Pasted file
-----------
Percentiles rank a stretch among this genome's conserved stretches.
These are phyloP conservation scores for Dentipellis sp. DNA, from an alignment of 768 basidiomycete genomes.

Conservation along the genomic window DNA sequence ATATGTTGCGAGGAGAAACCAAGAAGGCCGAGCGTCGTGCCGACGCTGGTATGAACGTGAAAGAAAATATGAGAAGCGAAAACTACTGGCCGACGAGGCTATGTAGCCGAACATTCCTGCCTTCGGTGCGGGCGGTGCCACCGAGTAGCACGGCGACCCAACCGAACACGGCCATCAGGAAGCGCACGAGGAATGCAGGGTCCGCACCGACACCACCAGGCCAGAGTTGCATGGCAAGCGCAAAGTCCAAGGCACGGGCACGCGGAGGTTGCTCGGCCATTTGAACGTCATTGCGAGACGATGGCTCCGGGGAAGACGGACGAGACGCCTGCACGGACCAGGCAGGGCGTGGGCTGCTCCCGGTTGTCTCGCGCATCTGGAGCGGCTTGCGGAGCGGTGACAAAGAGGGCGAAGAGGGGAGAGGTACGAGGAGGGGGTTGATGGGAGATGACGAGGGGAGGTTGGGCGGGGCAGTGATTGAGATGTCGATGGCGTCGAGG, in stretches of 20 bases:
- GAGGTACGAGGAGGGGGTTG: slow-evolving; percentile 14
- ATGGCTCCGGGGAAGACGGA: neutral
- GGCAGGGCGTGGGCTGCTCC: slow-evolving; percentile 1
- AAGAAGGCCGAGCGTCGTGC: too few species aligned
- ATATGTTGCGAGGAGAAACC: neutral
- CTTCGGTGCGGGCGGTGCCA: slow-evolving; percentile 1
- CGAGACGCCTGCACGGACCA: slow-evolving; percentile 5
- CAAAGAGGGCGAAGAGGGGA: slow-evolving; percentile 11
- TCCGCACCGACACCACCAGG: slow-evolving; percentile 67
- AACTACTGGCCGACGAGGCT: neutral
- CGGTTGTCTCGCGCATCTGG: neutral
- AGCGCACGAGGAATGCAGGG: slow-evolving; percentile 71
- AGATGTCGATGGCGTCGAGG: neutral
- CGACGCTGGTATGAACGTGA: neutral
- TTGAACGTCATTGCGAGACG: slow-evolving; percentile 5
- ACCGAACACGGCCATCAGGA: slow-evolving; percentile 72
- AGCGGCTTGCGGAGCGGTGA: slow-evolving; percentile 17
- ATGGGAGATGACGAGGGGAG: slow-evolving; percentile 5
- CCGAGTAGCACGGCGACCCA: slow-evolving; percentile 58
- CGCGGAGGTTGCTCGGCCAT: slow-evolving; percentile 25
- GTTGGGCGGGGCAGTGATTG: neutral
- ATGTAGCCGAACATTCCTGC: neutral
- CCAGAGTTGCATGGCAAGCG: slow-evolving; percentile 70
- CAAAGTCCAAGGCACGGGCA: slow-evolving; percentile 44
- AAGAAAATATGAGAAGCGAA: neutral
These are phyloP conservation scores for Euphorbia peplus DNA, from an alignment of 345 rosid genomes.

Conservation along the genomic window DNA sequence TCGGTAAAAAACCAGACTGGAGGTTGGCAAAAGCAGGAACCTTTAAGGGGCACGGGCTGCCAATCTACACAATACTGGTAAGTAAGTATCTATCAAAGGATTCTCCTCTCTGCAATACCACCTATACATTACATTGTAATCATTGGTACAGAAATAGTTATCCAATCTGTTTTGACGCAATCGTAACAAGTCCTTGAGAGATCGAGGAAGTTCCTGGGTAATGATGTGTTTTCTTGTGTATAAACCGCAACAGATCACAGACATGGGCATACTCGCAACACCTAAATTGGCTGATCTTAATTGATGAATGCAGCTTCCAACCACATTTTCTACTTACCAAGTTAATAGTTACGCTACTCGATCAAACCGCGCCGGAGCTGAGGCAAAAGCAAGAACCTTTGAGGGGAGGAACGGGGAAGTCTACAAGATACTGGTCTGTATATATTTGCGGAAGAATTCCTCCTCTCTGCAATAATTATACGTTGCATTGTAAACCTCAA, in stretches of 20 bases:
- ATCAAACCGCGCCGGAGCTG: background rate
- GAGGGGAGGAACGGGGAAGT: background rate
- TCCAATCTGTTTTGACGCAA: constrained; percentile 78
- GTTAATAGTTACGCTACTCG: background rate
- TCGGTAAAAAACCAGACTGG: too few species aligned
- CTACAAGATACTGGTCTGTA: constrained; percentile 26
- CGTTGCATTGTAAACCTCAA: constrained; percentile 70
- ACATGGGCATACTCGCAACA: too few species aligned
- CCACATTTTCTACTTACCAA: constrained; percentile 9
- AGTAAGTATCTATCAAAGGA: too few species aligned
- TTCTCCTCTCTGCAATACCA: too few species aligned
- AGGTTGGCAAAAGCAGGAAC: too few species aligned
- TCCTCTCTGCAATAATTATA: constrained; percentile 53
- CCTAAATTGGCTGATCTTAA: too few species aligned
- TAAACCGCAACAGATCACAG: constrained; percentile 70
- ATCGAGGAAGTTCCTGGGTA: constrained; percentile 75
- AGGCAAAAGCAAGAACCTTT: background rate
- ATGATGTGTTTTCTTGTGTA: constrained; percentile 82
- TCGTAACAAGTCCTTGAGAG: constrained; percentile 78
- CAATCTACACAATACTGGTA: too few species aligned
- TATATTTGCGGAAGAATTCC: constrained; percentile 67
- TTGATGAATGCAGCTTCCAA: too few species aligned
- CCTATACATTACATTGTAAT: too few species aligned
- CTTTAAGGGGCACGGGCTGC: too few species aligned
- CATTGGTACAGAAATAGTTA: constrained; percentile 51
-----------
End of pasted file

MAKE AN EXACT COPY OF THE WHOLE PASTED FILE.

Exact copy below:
Percentiles rank a stretch among this genome's conserved stretches.
These are phyloP conservation scores for Dentipellis sp. DNA, from an alignment of 768 basidiomycete genomes.

Conservation along the genomic window DNA sequence ATATGTTGCGAGGAGAAACCAAGAAGGCCGAGCGTCGTGCCGACGCTGGTATGAACGTGAAAGAAAATATGAGAAGCGAAAACTACTGGCCGACGAGGCTATGTAGCCGAACATTCCTGCCTTCGGTGCGGGCGGTGCCACCGAGTAGCACGGCGACCCAACCGAACACGGCCATCAGGAAGCGCACGAGGAATGCAGGGTCCGCACCGACACCACCAGGCCAGAGTTGCATGGCAAGCGCAAAGTCCAAGGCACGGGCACGCGGAGGTTGCTCGGCCATTTGAACGTCATTGCGAGACGATGGCTCCGGGGAAGACGGACGAGACGCCTGCACGGACCAGGCAGGGCGTGGGCTGCTCCCGGTTGTCTCGCGCATCTGGAGCGGCTTGCGGAGCGGTGACAAAGAGGGCGAAGAGGGGAGAGGTACGAGGAGGGGGTTGATGGGAGATGACGAGGGGAGGTTGGGCGGGGCAGTGATTGAGATGTCGATGGCGTCGAGG, in stretches of 20 bases:
- GAGGTACGAGGAGGGGGTTG: slow-evolving; percentile 14
- ATGGCTCCGGGGAAGACGGA: neutral
- GGCAGGGCGTGGGCTGCTCC: slow-evolving; percentile 1
- AAGAAGGCCGAGCGTCGTGC: too few species aligned
- ATATGTTGCGAGGAGAAACC: neutral
- CTTCGGTGCGGGCGGTGCCA: slow-evolving; percentile 1
- CGAGACGCCTGCACGGACCA: slow-evolving; percentile 5
- CAAAGAGGGCGAAGAGGGGA: slow-evolving; percentile 11
- TCCGCACCGACACCACCAGG: slow-evolving; percentile 67
- AACTACTGGCCGACGAGGCT: neutral
- CGGTTGTCTCGCGCATCTGG: neutral
- AGCGCACGAGGAATGCAGGG: slow-evolving; percentile 71
- AGATGTCGATGGCGTCGAGG: neutral
- CGACGCTGGTATGAACGTGA: neutral
- TTGAACGTCATTGCGAGACG: slow-evolving; percentile 5
- ACCGAACACGGCCATCAGGA: slow-evolving; percentile 72
- AGCGGCTTGCGGAGCGGTGA: slow-evolving; percentile 17
- ATGGGAGATGACGAGGGGAG: slow-evolving; percentile 5
- CCGAGTAGCACGGCGACCCA: slow-evolving; percentile 58
- CGCGGAGGTTGCTCGGCCAT: slow-evolving; percentile 25
- GTTGGGCGGGGCAGTGATTG: neutral
- ATGTAGCCGAACATTCCTGC: neutral
- CCAGAGTTGCATGGCAAGCG: slow-evolving; percentile 70
- CAAAGTCCAAGGCACGGGCA: slow-evolving; percentile 44
- AAGAAAATATGAGAAGCGAA: neutral
These are phyloP conservation scores for Euphorbia peplus DNA, from an alignment of 345 rosid genomes.

Conservation along the genomic window DNA sequence TCGGTAAAAAACCAGACTGGAGGTTGGCAAAAGCAGGAACCTTTAAGGGGCACGGGCTGCCAATCTACACAATACTGGTAAGTAAGTATCTATCAAAGGATTCTCCTCTCTGCAATACCACCTATACATTACATTGTAATCATTGGTACAGAAATAGTTATCCAATCTGTTTTGACGCAATCGTAACAAGTCCTTGAGAGATCGAGGAAGTTCCTGGGTAATGATGTGTTTTCTTGTGTATAAACCGCAACAGATCACAGACATGGGCATACTCGCAACACCTAAATTGGCTGATCTTAATTGATGAATGCAGCTTCCAACCACATTTTCTACTTACCAAGTTAATAGTTACGCTACTCGATCAAACCGCGCCGGAGCTGAGGCAAAAGCAAGAACCTTTGAGGGGAGGAACGGGGAAGTCTACAAGATACTGGTCTGTATATATTTGCGGAAGAATTCCTCCTCTCTGCAATAATTATACGTTGCATTGTAAACCTCAA, in stretches of 20 bases:
- ATCAAACCGCGCCGGAGCTG: background rate
- GAGGGGAGGAACGGGGAAGT: background rate
- TCCAATCTGTTTTGACGCAA: constrained; percentile 78
- GTTAATAGTTACGCTACTCG: background rate
- TCGGTAAAAAACCAGACTGG: too few species aligned
- CTACAAGATACTGGTCTGTA: constrained; percentile 26
- CGTTGCATTGTAAACCTCAA: constrained; percentile 70
- ACATGGGCATACTCGCAACA: too few species aligned
- CCACATTTTCTACTTACCAA: constrained; percentile 9
- AGTAAGTATCTATCAAAGGA: too few species aligned
- TTCTCCTCTCTGCAATACCA: too few species aligned
- AGGTTGGCAAAAGCAGGAAC: too few species aligned
- TCCTCTCTGCAATAATTATA: constrained; percentile 53
- CCTAAATTGGCTGATCTTAA: too few species aligned
- TAAACCGCAACAGATCACAG: constrained; percentile 70
- ATCGAGGAAGTTCCTGGGTA: constrained; percentile 75
- AGGCAAAAGCAAGAACCTTT: background rate
- ATGATGTGTTTTCTTGTGTA: constrained; percentile 82
- TCGTAACAAGTCCTTGAGAG: constrained; percentile 78
- CAATCTACACAATACTGGTA: too few species aligned
- TATATTTGCGGAAGAATTCC: constrained; percentile 67
- TTGATGAATGCAGCTTCCAA: too few species aligned
- CCTATACATTACATTGTAAT: too few species aligned
- CTTTAAGGGGCACGGGCTGC: too few species aligned
- CATTGGTACAGAAATAGTTA: constrained; percentile 51